I went so far as to suggest a ceremonial burning. This idea appealed to me until Fangette intelligently pointed out that setting leather and microfiber afire (“who knows what that shit’s made out of?”) might not simply present a health hazard. She seems to think that doing so might also, in fact, be against the law. Normally I’m all for being a law-abiding citizen, but I was willing to make an exception in this case. (Because sometimes you just have to decide to do something just for the fun of it! Nothing says “Fun” quite so much as a fire in the driveway!) In the end, it wasn’t the illegality of the thing that caused me to abandon the idea. I mean, sure, if it is indeed illegal, what’s the worst that could happen? I don’t imagine I’d be thrown in jail. If I did I’d have to make up a better crime than “couch burning” for when my fellow inmates asked me the inevitable “What are you in for?” question. I suppose I could say that I did it as a form of protest. Protesting shoddy workmanship and lack of style might garner more respect from the prison population than the old “it seemed like a good idea at the time” explanation. Of course, the more likely scenario is that I would get slapped with a fine. Ultimately, it wasn’t out of concern for the health and welfare of my neighbors or even the possibility of a fine that deterred me from engaging in a bit of pyromaniacal anarchy. It was the idea that we could find ourselves in the “police blotter” section of the local paper. We live in a small town. Not much happens here. Lots of people have scanners. I know some of these people. They listen to them all day. People who purchase police scanners purely for their entertainment value are nosy Parkers. I daresay a leather and microfiber bonfire on the property of the former PTO President and Board of Education member would be pretty big news.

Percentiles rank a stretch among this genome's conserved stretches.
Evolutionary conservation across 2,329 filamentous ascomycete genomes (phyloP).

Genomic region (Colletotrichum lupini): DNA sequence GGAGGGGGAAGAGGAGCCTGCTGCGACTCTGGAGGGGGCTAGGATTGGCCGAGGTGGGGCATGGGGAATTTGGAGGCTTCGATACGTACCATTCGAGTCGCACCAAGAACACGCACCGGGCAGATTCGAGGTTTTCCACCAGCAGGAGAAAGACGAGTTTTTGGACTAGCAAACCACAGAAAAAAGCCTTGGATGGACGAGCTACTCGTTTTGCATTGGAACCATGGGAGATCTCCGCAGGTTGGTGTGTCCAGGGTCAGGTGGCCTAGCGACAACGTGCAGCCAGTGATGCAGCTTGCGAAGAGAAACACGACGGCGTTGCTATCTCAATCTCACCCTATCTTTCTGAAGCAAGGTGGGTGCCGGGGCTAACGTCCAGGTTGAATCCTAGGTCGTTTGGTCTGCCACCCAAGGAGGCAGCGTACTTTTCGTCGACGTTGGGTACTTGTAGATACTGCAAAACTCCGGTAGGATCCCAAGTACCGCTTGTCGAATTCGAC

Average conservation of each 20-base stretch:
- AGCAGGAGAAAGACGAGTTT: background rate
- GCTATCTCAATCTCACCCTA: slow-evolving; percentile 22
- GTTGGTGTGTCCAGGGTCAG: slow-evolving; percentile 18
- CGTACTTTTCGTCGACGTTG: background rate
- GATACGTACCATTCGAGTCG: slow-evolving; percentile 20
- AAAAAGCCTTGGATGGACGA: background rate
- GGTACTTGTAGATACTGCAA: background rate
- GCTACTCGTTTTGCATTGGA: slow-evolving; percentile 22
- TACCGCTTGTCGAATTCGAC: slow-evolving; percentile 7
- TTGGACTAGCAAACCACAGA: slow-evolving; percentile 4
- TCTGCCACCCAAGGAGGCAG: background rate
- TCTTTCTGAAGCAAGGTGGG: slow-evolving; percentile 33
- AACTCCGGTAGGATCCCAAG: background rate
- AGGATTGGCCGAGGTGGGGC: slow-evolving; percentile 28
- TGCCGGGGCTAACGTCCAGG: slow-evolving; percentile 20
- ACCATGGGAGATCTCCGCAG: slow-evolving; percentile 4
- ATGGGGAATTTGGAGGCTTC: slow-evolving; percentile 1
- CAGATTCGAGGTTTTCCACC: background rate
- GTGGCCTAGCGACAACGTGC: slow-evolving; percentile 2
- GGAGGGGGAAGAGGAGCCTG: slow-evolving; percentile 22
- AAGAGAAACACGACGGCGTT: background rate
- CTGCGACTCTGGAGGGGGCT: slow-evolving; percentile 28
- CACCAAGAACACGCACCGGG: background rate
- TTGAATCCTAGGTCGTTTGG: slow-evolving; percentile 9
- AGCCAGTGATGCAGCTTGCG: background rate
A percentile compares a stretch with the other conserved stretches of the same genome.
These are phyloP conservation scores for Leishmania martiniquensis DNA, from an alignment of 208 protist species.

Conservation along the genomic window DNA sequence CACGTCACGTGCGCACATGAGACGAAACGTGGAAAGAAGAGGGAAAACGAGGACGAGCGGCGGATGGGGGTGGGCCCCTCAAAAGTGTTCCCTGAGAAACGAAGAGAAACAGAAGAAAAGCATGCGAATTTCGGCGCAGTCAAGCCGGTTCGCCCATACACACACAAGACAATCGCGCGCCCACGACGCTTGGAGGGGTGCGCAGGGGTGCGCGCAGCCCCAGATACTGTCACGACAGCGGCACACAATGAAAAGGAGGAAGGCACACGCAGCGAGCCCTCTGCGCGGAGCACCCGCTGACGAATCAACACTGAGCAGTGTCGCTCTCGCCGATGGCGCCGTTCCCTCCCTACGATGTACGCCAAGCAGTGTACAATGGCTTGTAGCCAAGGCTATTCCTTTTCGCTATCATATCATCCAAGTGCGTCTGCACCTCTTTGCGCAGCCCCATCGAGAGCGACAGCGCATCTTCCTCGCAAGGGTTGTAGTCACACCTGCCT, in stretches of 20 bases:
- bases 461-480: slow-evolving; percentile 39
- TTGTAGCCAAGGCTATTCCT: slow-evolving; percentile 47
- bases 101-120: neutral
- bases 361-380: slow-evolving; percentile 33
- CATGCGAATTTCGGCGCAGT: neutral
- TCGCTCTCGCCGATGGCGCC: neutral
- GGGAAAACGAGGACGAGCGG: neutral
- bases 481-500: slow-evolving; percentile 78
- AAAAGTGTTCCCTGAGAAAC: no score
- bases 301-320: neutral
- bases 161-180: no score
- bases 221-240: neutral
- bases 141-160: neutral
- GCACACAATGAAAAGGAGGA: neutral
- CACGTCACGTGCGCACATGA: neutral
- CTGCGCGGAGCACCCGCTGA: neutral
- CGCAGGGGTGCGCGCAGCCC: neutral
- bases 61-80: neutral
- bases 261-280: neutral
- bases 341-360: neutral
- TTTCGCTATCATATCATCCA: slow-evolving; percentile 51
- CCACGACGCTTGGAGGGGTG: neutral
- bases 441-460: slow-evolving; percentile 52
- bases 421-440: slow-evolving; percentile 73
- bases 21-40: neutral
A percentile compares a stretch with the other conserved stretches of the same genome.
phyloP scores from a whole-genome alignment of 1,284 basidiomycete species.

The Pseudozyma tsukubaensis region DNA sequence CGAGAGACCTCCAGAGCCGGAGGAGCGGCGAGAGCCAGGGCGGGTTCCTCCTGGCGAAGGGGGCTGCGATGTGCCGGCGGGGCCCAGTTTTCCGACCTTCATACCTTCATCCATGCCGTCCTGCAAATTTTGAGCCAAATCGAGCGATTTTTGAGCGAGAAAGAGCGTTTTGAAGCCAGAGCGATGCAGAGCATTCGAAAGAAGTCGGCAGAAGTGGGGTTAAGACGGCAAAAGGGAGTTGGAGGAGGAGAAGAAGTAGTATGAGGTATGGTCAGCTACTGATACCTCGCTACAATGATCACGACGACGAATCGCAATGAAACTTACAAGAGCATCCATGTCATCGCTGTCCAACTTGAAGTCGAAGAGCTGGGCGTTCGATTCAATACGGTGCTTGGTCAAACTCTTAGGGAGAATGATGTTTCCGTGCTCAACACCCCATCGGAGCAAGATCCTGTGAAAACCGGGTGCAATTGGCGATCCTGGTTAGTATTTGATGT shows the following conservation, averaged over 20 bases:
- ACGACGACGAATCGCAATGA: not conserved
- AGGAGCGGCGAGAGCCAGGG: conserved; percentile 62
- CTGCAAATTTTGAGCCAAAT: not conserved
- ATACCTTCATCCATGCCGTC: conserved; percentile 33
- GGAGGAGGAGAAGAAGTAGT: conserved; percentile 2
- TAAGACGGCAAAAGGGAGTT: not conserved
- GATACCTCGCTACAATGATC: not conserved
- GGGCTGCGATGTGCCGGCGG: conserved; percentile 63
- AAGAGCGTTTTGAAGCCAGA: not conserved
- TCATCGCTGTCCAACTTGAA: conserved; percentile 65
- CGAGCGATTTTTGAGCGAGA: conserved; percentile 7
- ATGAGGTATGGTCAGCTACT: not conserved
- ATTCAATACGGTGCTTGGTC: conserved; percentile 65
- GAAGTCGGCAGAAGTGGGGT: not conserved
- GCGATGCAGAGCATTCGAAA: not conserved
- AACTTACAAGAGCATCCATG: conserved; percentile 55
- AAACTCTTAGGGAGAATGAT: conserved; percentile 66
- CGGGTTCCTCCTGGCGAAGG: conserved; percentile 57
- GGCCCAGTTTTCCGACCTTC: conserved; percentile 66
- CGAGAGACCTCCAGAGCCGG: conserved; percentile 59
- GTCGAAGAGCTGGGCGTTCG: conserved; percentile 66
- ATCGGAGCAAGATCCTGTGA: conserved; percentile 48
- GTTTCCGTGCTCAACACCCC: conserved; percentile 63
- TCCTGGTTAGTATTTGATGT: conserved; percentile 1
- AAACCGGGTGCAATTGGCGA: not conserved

And I know what’s newsworthy in this town. Because we made it into the “police blotter” section and onto the police scanner several years ago. It’s not something I would care to repeat. We found ourselves at the mercy of what seemed to be a rabid raccoon who had taken up residence atop the grape arbor that was installed above our back door. Not only was this thing wobbly and hissy, it had also managed to gather quite a few large tomatoes from my carefully tended garden. (They were not yet fully ripe, but just try dispensing culinary advice to a rabid raccoon!) When we arrived on the scene, fresh from our trip to the grocery store, there were a large number of neighborhood children running hither and yon on our driveway. It seems our raccoon friend had amassed quite the stack of half-eaten tomatoes and was proceeding to use them as projectiles. He was launching them, in a missile-like fashion, at anyone who dared to breach whatever perimeter he had deemed “safe”.